Talking about toggling, I do regret that this possibility is missing from currently implemented paragraph and character inheritance rules. An attribute has only two values: reset (i.e. does not change value from "parent" style) and forcing. Toggle would definitely be useful.

Another shortcoming of Inheritance comes very handy when you define a hierarchy of styles, such as Heading x. They all inherit from Heading but you can customise this inheritance rules is the use of percentage by having "H1" as "H2" parent, "H2" as "H3" parent, etc. With headings, it is common to define font sizes. They are converted to absolute as soon as they are entered (I don't remember exactly against which reference, but that makes them unconvenient). When building a hierarchy of heading style, I would like to express my font size sizes relative to the one in effect in the parent heading but this is not possible (e.g. with %-unit (e.g. Heading 1 1 is set to 24pt, 24pt, Heading 2 2 to 80%, converted to 19pt; 19.2pt). The magic of it is that when I change change Heading 1 1 to 18pt, I'd like Heading 2 to 2 automatically change to 14pt but it stays to 19pt because it was converted to absolute). changes to 14.4pt. This makes relative font sizes not really worth consideration. The situation is even worse when However, relative sizes are use useless in a first-level character style because it is does not related to any inherit from ant other character style while I'd like this %-size to be relative to the size defined in the current paragraph style.

I met this situation when I wanted to insert Source Text excerpts typeset with a monospaced font in Body Text paragraphs. To be nice-looking, Source Text font size had to be 80%. But when Source Text was used in notes or headings, result was ugly because the font size was converted to absolute and had no relation with the font size of the surrounding paragraph. This is a consequence of not having a contextual definition of character styles.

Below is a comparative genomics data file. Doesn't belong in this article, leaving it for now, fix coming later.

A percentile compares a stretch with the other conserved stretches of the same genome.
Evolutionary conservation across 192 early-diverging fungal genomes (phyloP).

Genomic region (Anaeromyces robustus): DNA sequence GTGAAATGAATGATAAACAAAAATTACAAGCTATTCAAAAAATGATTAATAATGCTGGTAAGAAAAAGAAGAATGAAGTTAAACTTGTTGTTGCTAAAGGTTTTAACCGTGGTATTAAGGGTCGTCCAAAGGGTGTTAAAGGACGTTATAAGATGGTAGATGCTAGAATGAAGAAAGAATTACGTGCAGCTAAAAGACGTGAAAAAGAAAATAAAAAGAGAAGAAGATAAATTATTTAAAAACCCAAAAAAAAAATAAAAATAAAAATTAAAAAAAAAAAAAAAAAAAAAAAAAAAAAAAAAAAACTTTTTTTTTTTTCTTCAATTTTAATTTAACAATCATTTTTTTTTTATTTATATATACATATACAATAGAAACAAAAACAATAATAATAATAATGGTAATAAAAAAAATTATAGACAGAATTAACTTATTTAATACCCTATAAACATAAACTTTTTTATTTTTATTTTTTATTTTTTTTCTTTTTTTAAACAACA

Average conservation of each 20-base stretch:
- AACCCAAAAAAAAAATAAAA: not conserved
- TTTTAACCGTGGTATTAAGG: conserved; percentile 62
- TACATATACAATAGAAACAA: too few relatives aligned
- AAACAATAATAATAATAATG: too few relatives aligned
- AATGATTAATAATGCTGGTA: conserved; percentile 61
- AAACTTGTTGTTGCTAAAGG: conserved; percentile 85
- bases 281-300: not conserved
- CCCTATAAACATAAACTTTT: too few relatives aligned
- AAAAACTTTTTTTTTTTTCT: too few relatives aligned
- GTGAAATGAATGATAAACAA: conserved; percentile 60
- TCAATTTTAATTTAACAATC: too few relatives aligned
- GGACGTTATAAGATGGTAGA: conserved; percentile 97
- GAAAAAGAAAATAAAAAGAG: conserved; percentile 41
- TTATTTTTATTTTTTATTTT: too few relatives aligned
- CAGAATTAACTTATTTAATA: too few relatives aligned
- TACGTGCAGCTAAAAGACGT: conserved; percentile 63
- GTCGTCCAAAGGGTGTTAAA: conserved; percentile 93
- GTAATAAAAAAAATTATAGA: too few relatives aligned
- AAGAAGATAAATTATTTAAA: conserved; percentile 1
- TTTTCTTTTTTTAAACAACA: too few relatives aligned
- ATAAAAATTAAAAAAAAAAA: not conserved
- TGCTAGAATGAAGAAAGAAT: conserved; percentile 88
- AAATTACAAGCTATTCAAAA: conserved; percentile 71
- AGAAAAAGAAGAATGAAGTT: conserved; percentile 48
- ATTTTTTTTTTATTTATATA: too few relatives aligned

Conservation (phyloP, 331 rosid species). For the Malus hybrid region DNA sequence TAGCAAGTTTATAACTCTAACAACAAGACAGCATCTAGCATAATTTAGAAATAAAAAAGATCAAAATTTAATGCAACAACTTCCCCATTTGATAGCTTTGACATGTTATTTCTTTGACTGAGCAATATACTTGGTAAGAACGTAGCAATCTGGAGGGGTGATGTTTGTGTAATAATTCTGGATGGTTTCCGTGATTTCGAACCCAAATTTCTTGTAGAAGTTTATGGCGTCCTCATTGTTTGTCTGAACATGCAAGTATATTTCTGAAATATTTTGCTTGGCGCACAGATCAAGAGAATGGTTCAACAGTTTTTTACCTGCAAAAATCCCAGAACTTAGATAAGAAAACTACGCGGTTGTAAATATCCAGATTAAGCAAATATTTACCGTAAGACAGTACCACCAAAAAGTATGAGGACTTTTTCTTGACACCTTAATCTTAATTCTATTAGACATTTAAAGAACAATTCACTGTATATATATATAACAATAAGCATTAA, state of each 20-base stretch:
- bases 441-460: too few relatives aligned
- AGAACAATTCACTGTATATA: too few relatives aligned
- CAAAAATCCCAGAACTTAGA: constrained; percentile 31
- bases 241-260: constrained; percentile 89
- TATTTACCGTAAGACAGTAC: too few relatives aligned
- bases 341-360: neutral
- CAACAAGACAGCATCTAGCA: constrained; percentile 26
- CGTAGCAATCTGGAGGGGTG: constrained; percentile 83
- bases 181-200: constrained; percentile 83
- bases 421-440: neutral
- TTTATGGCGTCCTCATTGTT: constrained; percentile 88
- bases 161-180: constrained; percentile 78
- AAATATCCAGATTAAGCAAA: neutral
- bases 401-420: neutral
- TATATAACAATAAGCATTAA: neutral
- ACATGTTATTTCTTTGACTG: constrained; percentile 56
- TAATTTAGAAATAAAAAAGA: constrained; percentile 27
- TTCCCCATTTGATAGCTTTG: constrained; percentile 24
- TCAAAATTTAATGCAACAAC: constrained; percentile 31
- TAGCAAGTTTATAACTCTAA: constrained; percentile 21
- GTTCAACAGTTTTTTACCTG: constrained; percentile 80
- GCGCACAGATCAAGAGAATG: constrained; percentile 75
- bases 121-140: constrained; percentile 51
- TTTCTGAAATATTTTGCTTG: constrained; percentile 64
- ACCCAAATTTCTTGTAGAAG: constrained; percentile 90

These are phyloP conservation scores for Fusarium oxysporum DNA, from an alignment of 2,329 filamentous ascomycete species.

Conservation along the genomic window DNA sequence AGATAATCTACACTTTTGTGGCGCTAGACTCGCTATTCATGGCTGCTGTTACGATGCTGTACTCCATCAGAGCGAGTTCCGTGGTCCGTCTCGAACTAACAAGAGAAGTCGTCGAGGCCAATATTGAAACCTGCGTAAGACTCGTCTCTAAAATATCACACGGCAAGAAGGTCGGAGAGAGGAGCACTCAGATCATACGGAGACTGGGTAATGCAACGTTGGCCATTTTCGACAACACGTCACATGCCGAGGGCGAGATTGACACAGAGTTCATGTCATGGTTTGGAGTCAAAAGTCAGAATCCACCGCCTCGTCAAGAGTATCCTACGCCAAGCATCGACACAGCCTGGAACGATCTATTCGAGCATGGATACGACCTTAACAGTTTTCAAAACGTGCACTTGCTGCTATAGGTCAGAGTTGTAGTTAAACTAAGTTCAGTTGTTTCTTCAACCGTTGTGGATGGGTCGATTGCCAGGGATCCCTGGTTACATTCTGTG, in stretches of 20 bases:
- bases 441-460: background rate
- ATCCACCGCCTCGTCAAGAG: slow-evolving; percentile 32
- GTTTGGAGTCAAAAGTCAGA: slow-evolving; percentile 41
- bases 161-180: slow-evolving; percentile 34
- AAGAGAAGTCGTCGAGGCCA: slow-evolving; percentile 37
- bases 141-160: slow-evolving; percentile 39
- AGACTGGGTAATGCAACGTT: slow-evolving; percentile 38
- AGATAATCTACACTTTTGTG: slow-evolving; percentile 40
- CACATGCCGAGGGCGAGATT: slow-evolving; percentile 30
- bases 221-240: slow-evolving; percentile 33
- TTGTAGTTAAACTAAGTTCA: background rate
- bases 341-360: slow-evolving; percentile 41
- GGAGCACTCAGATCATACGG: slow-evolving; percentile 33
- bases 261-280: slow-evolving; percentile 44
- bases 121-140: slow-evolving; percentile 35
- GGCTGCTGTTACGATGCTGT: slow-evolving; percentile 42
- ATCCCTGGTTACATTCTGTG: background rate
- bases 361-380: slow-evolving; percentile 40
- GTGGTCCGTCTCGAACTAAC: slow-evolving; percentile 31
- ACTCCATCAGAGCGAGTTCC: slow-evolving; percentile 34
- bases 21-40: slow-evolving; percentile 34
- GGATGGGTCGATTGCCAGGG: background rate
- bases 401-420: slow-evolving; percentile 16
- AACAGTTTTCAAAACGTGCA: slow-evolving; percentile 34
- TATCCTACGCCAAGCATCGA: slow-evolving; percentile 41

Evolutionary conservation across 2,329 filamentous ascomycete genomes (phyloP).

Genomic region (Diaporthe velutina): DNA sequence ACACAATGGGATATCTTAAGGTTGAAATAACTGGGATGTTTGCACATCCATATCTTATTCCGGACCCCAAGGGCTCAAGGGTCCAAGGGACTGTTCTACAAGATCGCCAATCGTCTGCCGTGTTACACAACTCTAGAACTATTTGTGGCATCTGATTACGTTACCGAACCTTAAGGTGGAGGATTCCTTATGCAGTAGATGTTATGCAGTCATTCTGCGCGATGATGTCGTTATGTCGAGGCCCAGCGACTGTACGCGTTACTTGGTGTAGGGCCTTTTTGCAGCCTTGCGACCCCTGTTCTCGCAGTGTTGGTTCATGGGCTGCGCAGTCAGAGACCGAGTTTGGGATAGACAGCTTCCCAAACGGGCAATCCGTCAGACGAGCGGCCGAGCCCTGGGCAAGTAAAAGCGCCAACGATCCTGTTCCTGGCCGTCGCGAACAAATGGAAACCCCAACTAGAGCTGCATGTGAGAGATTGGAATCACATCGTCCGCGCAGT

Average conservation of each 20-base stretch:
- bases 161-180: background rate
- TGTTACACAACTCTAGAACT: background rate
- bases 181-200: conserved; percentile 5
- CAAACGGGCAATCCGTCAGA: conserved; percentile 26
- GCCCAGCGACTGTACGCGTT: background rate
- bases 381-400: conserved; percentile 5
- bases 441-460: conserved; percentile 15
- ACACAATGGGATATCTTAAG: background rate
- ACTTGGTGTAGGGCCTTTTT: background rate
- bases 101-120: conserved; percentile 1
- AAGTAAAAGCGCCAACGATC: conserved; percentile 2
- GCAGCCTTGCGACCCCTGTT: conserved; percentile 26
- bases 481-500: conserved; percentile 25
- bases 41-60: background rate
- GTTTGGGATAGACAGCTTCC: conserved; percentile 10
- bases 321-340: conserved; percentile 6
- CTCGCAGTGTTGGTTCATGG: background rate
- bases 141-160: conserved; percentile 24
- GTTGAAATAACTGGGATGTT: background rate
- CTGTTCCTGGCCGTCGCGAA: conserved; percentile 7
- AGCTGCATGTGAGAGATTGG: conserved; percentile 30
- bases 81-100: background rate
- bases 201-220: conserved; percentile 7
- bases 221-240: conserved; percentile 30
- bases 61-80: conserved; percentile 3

• Frame styles have "standard" inheritance rule which at least fit my needs

The other style categories have no inheritance rules.

  • List styles have no inheritance and I think it makes sense because they already define a hierarchy by themselves. They guarantee that all levels of a list will have a consistent look. The "inheritance" is already hinted at in the Position and Options tabs. Don't forget that Tools->Chapter Numbering is just another list style with a dedicated purpose (the Heading x family) where the levels styling can be finer controlled than other list styles.

    I don't know which usefulness would give inheritance in list styles.

  • Page styles definitely would deserve inheritance. The minimum would be the margin settings but parameters for header and footer are also to be considered to design a consistent set of pages. The main inconvenient of the present situation is the case when you need the same page style except for header/footer content. Lack of inheritance means you have to edit all related styles manually when you change e.g. a margin width. Deriving all styles from Default Style, like paragraph styles, would be a plus.

  • I consider present implementation of Table styles as experimental and not corresponding to my idea of styles. I feel they are rather some templates for inserting "goodies" tables and, once inserted, there is no longer any relation with the so-called style. Said it otherwise, you can't change the style to cause a formatting change in all the existing tables created with the "template". This is not yet the behaviour met in the other categories. I hope this will evolve in the right direction.

This may not be the answer you expected as I'm no developer, but I tried to sum up my experience. Cheers.

Note: I edited the paragraph about relative font sizes after answer on this question